52Shall not thy vision vex me alive and dead,
            53Thy moving vision without form or breath?
            54I read long since the bitter tale of her
            55Who read the tale of Launcelot on a day,
            56And died, and had no quiet after death,
            57But was moved ever along a weary way,
            58Lost with her love in the underworld; ah me,
            59O my king, O my lordly sunflower,
            60Would God to me too such a thing were done!

            61But if such sweet and bitter things be done,
            62Then, flying from life, I shall not fly from thee.
            63For in that living world without a sun
            64Thy vision will lay hold upon me dead,
            65And meet and mock me, and mar my peace in death.
            66Yet if being wroth God had such pity on her,
            67Who was a sinner and foolish in her day,
            68That even in hell they twain should breathe one breath,
            69Why should he not in some wise pity me?
            70So if I sleep not in my soft strait bed
            71I may look up and see my sunflower
            72As he the sun, in some divine strange way.

            73O poor my heart, well knowest thou in what way
            74This sore sweet evil unto us was done.
            75For on a holy and a heavy day
            76I was arisen out of my still small bed
            77To see the knights tilt, and one said to me
            78"The king," and seeing him, somewhat stopped my breath,
            79And if the girl spake more, I heard not her,
            80For only I saw what I shall see when dead,
            81A kingly flower of knights, a sunflower,
            82That shone against the sunlight like the sun,
            83And like a fire, O heart, consuming thee,
            84The fire of love that lights the pyre of death.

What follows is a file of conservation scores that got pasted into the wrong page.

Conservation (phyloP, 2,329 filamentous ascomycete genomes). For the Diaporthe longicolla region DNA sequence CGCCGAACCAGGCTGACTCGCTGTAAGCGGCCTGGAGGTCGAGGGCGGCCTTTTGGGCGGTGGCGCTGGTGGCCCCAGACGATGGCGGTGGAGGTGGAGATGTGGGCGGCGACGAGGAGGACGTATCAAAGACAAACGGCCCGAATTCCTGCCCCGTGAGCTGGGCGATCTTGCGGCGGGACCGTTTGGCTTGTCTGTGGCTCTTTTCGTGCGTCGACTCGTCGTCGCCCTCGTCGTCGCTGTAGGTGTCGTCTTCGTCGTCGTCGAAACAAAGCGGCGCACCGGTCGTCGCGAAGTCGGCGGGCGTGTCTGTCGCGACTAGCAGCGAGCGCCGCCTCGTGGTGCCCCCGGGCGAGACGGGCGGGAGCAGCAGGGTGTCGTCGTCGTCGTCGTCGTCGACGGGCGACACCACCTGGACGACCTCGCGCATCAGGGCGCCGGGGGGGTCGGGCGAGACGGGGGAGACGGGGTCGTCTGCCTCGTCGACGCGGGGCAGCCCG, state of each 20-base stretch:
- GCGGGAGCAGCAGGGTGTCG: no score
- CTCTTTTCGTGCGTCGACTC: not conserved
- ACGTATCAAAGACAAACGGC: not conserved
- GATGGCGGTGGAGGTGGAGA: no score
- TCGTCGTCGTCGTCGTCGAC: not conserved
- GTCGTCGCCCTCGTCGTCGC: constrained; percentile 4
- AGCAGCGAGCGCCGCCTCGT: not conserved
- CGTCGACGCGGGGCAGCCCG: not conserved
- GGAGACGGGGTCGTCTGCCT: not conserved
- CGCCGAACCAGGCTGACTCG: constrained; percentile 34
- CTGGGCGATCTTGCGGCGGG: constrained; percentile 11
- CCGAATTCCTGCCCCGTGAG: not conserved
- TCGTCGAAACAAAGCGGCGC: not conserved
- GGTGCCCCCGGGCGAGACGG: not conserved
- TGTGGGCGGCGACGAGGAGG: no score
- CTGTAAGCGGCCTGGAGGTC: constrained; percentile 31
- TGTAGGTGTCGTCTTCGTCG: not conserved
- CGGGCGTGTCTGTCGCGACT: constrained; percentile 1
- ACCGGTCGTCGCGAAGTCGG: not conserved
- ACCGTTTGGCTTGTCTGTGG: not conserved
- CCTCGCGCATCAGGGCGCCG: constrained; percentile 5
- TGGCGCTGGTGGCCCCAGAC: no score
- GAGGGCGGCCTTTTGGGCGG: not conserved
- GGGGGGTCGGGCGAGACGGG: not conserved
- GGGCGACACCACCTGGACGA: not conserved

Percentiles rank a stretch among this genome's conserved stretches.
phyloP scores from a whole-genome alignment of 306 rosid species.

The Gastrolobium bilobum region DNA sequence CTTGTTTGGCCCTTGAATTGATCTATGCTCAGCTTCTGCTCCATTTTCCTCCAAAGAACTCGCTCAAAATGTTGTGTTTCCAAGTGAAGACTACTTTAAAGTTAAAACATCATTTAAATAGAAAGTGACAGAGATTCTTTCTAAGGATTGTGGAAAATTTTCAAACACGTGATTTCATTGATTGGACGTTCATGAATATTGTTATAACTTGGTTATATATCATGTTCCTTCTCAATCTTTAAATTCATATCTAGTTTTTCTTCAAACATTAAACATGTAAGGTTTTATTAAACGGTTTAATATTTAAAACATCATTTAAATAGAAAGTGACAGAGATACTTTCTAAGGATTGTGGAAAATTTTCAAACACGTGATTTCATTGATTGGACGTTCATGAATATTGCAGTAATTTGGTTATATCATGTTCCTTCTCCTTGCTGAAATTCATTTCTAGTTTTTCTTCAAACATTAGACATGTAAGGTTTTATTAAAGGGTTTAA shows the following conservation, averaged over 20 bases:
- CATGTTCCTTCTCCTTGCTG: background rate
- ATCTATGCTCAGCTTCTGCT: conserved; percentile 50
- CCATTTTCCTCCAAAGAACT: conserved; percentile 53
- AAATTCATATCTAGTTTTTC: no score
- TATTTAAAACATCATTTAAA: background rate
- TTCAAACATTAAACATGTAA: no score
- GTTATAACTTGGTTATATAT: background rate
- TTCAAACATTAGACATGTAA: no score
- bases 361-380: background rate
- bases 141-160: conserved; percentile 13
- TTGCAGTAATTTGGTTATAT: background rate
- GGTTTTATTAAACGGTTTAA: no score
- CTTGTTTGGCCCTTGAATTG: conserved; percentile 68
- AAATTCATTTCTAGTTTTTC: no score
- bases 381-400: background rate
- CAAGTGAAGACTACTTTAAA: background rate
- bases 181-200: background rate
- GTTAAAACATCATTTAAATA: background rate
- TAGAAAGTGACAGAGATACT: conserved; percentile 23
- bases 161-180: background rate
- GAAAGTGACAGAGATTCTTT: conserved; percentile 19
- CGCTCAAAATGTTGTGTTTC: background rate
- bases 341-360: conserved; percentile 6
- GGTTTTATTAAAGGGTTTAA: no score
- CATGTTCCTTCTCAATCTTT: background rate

85Howbeit I shall not die an evil death
            86Who have loved in such a sad and sinless way,
            87That this my love, lord, was no shame to thee.
            88So when mine eyes are shut against the sun,
            89O my soul's sun, O the world's sunflower,
            90Thou nor no man will quite despise me dead.
            91And dying I pray with all my low last breath
            92That thy whole life may be as was that day,
            93That feast-day that made trothplight death and me,
            94Giving the world light of thy great deeds done;
            95And that fair face brightening thy bridal bed,
            96That God be good as God hath been to her.

            97That all things goodly and glad remain with her,
            98All things that make glad life and goodly death;
            99That as a bee sucks from a sunflower
          100Honey, when summer draws delighted breath,
          101Her soul may drink of thy soul in like way,
          102And love make life a fruitful marriage-bed
          103Where day may bring forth fruits of joy to day
          104And night to night till days and nights be dead.
          105And as she gives light of her love to thee,
          106Give thou to her the old glory of days long done;